Laminate countertops

I'm making a sewing table for my wife for our hobby room. After a kitchen remodel, the old base cabinets went in there, along with a custom built cabinet/closet folding table. Both of the previous additions received 6' laminate countertops, complete with backsplash. The remaining available wall has about 5' of space, and it's got a window on it (with a standard 34" sill). she wanted a sewing table with a countertop to match the others, except the top must slide under the window sill.
I figured it should be too hard. I built the frame out of 3/4 MDF. I took the skill saw and lopped off a good chunk of the backsplash, figuring to delaminate and fold down enough to make a flat surface. The delamination didn't go as easy as planned, and I wound up chiseling away the particle board to leave just the laminate, I figured I could just heat it up and bend it down. It was too hard to heat it evenly enough, and I broke the hell out of it.
Moving to option 3, I put the countertop on the table saw and took evened what was left of the edge, planning on filling the void with 3/4 MDF, which will blend satisfactory enough with her travertine-like laminate.
She wanted 3 drawers, and since I had 1 12' and 2 18" salvage drawers, I made her 3 12's. It was fun, trying to determine placement of the new slides, since the 1 vertical was not in place, and after it WAS installed I figured I wouldn't have much room to get in there with the power driver for mounting. After several hours of measuring and remeasuring, and finally mounting, I had the slides on the drawers, slides on the side of the cabinet, and slides on the yet-to-be- installed vertical piece. On paper, it was perfect!
I set the vertical piece in place (the countertop was already mounted), put the drawers in, and it looked like hell! Everything was crooked! I verified the sides were square and noticed the side of the cabinet was off the floor. Putting a level in a drawer verified one side was high.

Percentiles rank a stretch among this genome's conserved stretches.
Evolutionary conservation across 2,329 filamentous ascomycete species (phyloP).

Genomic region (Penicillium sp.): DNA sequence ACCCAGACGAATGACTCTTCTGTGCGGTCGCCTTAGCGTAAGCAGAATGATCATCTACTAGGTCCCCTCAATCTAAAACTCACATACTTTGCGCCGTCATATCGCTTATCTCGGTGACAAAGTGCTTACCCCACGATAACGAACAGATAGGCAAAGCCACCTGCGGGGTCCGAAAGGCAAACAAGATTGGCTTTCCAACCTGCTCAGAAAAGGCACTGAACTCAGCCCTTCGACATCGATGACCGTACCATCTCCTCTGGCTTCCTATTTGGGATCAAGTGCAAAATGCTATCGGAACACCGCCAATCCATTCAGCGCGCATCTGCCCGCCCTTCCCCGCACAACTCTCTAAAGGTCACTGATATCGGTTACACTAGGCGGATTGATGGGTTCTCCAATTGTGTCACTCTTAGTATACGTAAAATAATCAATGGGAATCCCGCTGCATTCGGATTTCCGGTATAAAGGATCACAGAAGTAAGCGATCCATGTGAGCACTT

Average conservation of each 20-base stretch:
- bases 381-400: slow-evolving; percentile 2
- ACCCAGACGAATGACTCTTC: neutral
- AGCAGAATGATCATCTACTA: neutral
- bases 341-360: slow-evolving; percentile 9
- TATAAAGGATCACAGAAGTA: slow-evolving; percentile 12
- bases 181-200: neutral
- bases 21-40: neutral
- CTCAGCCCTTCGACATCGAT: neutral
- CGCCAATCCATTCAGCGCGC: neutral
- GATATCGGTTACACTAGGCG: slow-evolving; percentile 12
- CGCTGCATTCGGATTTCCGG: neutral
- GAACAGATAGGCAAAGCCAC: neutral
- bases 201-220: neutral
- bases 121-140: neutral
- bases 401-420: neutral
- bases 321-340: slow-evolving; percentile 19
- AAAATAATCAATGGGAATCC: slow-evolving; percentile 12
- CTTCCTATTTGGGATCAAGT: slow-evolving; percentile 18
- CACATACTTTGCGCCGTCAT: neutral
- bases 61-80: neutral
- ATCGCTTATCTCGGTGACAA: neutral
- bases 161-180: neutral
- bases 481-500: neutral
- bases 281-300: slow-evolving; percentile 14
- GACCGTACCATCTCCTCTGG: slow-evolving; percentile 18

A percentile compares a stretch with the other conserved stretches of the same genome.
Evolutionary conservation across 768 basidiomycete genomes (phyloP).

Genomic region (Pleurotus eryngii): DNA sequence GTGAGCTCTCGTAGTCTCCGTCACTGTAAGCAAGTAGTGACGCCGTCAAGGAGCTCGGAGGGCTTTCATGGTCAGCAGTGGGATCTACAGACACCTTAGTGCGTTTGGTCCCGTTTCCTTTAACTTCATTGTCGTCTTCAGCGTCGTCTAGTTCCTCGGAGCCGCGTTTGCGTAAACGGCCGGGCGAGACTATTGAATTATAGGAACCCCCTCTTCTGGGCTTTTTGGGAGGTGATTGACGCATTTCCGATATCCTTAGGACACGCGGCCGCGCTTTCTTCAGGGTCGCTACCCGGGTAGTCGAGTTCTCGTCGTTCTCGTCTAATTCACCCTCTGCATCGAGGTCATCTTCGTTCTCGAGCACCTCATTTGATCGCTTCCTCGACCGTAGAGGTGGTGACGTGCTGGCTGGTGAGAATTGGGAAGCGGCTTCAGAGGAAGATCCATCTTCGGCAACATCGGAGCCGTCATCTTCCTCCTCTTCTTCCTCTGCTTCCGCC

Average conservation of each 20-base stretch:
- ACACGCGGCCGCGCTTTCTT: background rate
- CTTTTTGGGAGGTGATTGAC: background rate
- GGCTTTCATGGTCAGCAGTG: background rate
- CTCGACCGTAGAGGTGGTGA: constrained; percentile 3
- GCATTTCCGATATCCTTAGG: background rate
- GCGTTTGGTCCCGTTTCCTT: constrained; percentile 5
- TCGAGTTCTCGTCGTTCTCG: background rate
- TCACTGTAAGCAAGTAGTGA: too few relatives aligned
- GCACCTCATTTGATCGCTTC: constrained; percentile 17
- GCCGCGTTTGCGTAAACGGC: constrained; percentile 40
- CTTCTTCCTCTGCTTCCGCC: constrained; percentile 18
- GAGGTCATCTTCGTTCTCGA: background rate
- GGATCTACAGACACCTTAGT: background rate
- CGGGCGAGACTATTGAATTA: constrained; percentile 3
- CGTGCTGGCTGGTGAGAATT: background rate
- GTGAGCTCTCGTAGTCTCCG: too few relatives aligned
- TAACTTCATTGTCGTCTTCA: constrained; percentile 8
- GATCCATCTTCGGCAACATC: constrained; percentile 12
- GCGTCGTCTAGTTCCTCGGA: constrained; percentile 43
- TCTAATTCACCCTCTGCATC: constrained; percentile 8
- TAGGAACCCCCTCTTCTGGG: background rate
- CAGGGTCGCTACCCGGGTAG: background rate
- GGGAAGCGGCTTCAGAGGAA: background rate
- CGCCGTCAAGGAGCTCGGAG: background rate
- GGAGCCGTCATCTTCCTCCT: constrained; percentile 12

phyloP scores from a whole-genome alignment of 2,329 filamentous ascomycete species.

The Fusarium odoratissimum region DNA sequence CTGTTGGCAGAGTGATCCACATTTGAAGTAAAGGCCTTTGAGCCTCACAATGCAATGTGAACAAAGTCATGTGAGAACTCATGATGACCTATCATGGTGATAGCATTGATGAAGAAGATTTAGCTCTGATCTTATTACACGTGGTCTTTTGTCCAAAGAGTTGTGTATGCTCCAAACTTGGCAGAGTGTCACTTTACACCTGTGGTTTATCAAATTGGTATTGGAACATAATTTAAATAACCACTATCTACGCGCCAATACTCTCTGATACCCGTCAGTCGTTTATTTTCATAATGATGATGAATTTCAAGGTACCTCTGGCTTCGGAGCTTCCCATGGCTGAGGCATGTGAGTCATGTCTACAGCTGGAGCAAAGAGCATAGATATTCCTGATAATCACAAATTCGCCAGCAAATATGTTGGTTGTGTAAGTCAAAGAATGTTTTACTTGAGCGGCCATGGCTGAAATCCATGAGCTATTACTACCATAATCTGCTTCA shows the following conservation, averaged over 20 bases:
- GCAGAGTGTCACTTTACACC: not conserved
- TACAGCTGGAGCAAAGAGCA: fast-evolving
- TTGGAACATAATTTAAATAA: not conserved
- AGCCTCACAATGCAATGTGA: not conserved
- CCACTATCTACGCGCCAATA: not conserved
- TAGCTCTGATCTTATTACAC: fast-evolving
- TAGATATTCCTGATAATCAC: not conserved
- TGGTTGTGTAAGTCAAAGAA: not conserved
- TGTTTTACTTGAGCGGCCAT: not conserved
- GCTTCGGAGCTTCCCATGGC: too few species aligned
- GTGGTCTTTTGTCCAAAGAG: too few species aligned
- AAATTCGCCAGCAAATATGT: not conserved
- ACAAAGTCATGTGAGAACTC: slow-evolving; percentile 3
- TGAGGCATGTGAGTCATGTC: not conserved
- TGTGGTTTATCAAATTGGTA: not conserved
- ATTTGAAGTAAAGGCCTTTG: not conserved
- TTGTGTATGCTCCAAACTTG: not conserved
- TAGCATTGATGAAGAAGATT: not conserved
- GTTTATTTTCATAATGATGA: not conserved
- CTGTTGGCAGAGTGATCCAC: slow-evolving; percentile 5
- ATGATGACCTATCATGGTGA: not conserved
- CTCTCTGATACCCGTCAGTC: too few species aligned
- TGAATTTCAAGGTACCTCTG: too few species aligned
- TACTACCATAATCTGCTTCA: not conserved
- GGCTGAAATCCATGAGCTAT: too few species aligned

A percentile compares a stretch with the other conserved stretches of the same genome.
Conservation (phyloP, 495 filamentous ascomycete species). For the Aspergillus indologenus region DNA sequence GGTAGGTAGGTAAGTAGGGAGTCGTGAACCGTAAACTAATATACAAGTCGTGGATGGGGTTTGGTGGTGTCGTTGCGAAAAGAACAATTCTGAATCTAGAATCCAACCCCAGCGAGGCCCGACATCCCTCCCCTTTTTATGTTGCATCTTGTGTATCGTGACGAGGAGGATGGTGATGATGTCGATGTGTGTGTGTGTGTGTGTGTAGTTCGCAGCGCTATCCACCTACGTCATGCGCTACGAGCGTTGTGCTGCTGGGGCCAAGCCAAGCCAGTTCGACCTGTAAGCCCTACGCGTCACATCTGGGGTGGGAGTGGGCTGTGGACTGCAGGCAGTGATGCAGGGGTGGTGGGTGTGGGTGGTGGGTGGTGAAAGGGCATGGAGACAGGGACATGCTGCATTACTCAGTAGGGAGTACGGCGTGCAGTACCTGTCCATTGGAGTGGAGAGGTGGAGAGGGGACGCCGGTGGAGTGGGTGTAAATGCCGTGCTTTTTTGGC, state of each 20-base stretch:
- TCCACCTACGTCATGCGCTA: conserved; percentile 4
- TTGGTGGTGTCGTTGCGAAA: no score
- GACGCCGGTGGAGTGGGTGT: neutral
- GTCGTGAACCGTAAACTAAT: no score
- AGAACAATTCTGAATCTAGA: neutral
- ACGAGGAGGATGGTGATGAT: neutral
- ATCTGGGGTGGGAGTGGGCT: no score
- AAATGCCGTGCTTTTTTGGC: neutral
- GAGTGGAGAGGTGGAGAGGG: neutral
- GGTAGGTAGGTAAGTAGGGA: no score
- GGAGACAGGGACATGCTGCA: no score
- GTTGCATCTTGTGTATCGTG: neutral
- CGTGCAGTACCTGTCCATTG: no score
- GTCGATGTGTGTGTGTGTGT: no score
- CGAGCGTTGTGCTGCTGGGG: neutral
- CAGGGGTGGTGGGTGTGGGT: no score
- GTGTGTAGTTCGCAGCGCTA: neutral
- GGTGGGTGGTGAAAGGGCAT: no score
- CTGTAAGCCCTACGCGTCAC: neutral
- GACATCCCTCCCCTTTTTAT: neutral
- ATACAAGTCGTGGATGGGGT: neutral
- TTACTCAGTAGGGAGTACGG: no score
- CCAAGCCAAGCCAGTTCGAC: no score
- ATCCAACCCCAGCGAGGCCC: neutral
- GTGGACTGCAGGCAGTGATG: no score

I figured I overlooked cutting the vertical piece to height, which would explain everything, so I figured it was an easy chore of pulling it out, cutting it in the table saw and cutting it ti length. I put a tape on it and it came out dead on. As I was sitting there scratching my head I noticed the the countertop had a dip in the middle. Sheesh!
I put it all back together, sat on the countertop, and everything was perfect. I got up, the top returned to it's skewed condition, and everything was off again.
Now I'm unsure of what to do next.I could replace the countertop, but I don't want to spend another $40 if there's another way. I could shorten the vertical and remount the slides on it,which would make the drawers right but the top will be uneven.
All this work so far has been in the shop, and the outside doors have been open most of the time.
Did the removal of the backsplash allow the top to deform? Was it the humidity? Was it the fact that because it wasn't as big as the base it is currently only supported by each end?
If I finish it as planned and place it in her hobby room, will it return to level once it's supported on 3 sides with the center vertical or will it stay this way forever? I'm contemplating placing my lathe on it (with the vertical in place) and see it that makes a difference after a few days.
Anyone else run into this before?
Drifter Bend, Oregon
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A proper laminate top will have a laminate backer on it as well. They seldom do, however. The top was held somewhat straight by the back-splash, but the removal of it, along with it being exposed to air is the likely cause. In a lot of cases, the cabinets will help keep it straight.

Not likely to have a successful ending.

Yup. Make a new top. And if you want the top to float freely, use a balance sheet. (Which, in a pinch, can be normal laminate.)
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Drifter wrote:

Have you considered fastening the top to the vertical sides and partition? Also, the back and face frame if they exist.

Something that is supposed to be flat but isn't? Sure.
--

dadiOH
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